Tiny Stories, Tiny Tales

shock at 6:30 AM

Shock and a dim sense of foreboding is when you wake up in the morning, use the toilet and then go to wash your hands…and no water comes out of the faucet. It was 6:30 and so I crawled back into bed, contemplating what to tell Jeff. One part of my head just wanted to doze till 6:45, another part was Freaked Out. Somehow Jeff was partly awake and turned to look at me.
“What is it?” he mumbled.
“The faucet isn't working,” was my sleepy numbed reply.

No and the faucet isn't going to work anytime soon. We stumbled down two flight of steps and landed in a watery basement. Oh, it wasn't so bad. The sub-pump was doing its part and chugging it all out. But there was a hole in the wall, about the size of two quarters and water was just gushing out. It was quite fascinating and the more I watched it, the more fascinating it got. There was a very serene sort of sound to it. Quite like those fountains or waterfalls people rig up in their yards. The soothing sound of water, you know. It was very soothing down there- in between times when the sub-pump switched on and off.
We hustled around and got our boxes off of the ground- we don't think anything was hurt, really. One box that we got down to the bottom, hadn't even got wet through the cardboard. Good old moving boxes. So everything is perched on high, or in the section that must be a bit higher than the rest- a sort of peaceable land, where wet and damp does not prevail.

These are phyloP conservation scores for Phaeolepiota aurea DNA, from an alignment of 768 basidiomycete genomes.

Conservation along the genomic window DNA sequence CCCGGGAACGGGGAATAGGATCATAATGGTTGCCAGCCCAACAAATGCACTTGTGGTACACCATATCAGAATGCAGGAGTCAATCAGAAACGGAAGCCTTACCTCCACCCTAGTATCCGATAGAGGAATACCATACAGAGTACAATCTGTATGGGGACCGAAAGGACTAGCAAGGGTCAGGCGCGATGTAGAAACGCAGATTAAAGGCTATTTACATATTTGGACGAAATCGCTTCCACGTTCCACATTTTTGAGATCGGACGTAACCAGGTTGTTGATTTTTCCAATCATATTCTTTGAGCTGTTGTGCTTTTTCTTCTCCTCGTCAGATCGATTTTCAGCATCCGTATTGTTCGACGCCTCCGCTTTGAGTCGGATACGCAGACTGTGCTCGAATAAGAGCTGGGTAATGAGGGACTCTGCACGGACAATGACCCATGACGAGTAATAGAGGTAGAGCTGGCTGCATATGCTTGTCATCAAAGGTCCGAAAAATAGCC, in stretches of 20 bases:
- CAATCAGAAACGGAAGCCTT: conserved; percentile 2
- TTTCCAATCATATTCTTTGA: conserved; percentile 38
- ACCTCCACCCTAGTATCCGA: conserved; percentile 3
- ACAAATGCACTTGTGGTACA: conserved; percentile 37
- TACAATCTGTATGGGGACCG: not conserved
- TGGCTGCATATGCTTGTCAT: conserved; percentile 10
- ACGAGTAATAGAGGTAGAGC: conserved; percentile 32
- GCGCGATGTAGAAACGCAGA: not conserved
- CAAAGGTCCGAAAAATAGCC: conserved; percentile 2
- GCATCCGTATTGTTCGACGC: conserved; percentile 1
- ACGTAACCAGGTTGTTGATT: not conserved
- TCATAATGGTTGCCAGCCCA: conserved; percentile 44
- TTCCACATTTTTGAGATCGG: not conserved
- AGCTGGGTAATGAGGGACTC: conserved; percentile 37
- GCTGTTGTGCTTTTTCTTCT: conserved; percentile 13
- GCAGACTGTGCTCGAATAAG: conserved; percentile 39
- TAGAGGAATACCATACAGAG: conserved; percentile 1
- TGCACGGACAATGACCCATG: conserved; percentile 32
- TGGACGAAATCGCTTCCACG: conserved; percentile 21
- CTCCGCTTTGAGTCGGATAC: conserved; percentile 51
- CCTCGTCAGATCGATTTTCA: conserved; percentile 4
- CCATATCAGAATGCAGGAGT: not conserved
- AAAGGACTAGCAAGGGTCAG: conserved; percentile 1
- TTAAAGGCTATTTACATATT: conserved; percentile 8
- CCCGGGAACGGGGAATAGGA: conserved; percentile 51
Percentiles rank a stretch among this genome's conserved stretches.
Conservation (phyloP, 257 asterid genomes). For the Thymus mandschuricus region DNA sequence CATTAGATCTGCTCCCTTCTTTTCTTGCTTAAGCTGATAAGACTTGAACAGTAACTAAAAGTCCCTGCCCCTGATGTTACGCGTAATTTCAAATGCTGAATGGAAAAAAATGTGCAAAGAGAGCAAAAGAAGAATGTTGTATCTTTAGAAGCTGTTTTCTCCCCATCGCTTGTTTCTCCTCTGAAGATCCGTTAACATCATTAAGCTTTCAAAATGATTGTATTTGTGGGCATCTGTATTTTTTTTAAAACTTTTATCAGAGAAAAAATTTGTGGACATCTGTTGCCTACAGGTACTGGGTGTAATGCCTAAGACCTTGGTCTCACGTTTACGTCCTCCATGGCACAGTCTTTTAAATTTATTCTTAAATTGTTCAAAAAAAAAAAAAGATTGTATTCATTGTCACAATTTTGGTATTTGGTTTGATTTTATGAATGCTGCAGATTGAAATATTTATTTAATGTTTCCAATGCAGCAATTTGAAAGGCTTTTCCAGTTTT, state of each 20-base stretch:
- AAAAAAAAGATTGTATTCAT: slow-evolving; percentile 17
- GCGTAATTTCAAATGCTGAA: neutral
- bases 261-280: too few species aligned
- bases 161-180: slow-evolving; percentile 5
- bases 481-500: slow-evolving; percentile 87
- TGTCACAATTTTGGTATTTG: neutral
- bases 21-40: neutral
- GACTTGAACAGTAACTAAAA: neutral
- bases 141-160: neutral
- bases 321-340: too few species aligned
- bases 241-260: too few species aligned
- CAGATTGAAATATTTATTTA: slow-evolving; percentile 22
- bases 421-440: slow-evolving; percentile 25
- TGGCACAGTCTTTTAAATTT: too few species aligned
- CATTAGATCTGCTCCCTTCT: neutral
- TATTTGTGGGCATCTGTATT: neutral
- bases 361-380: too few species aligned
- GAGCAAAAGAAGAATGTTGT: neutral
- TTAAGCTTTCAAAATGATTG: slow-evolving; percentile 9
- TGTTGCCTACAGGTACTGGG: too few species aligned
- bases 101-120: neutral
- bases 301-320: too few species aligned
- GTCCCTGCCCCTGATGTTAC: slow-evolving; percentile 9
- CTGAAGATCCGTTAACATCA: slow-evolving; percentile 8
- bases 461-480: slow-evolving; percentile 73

The story is, our water is turned off. The City of Batavia obligingly arrived at about 7 (they don't fuck around) and used their strength and sinew to turn the water valve off. Apparently, when someone laid the concrete sidewalk, they knocked over the box underneath that controls the valve that turns our water on and off. So…the City did not look pleased (the city took the form of two brawny men. The young one looked pissed as hell and the older had great manners and a rather sad look). The pipe has two breaks in, they told Jeff later as I had already left for work. One is for the City to repair and involves ripping out the sidewalk and the other is for the owner to repair. It will require a backhoe and cooperation between the City and the plumber.

Hmmmmm…so to make a huge long story shorter, the owner was Finally reached through a very sick relator and got the plumber. The plumber arrived and turned sick as well because he realized the pipe Had busted in the ground and that required calling JULIE. For those who don't know, JULIE is an Illinois mandate. And a real bitch. It's required by our state that we call JULIE whenever we intend to make any sort of hole in the ground. Garden, backhoe, putting in shrubs, trees, whatever. And JULIE calls everyone- the electricity company, the cable guy, the gas guy, the water guy and la-di-da. These people from various companies come out, use their little machines and figure out where electric lines are underground, cable, water mains, etc. This is, of course, for everyone's protection from hitting dangerous things in the ground. However, JULIE is notoriously slow and rather slack. And they give you a date when you can start digging your holes. For us, this time, it's Wednesday. Wednesday without water. And who knows? Given JULIE's ineptness (and the companies we pay bills to), it might take longer than that.
The owner's wife was very sweet and they offered to pay to put us up at a hotel. That's tempting but grim. I hate hotels (they're so bland and so utterly depressing and boring!) and while running water and toilets ROCK, we just thought we'd wing it. Gallons of water, refilling the gallons at neighbors (to make the toilet flush) and running over the Library to use their facilities, will the be the name of the game these next few days. Wish us luck (and sanity).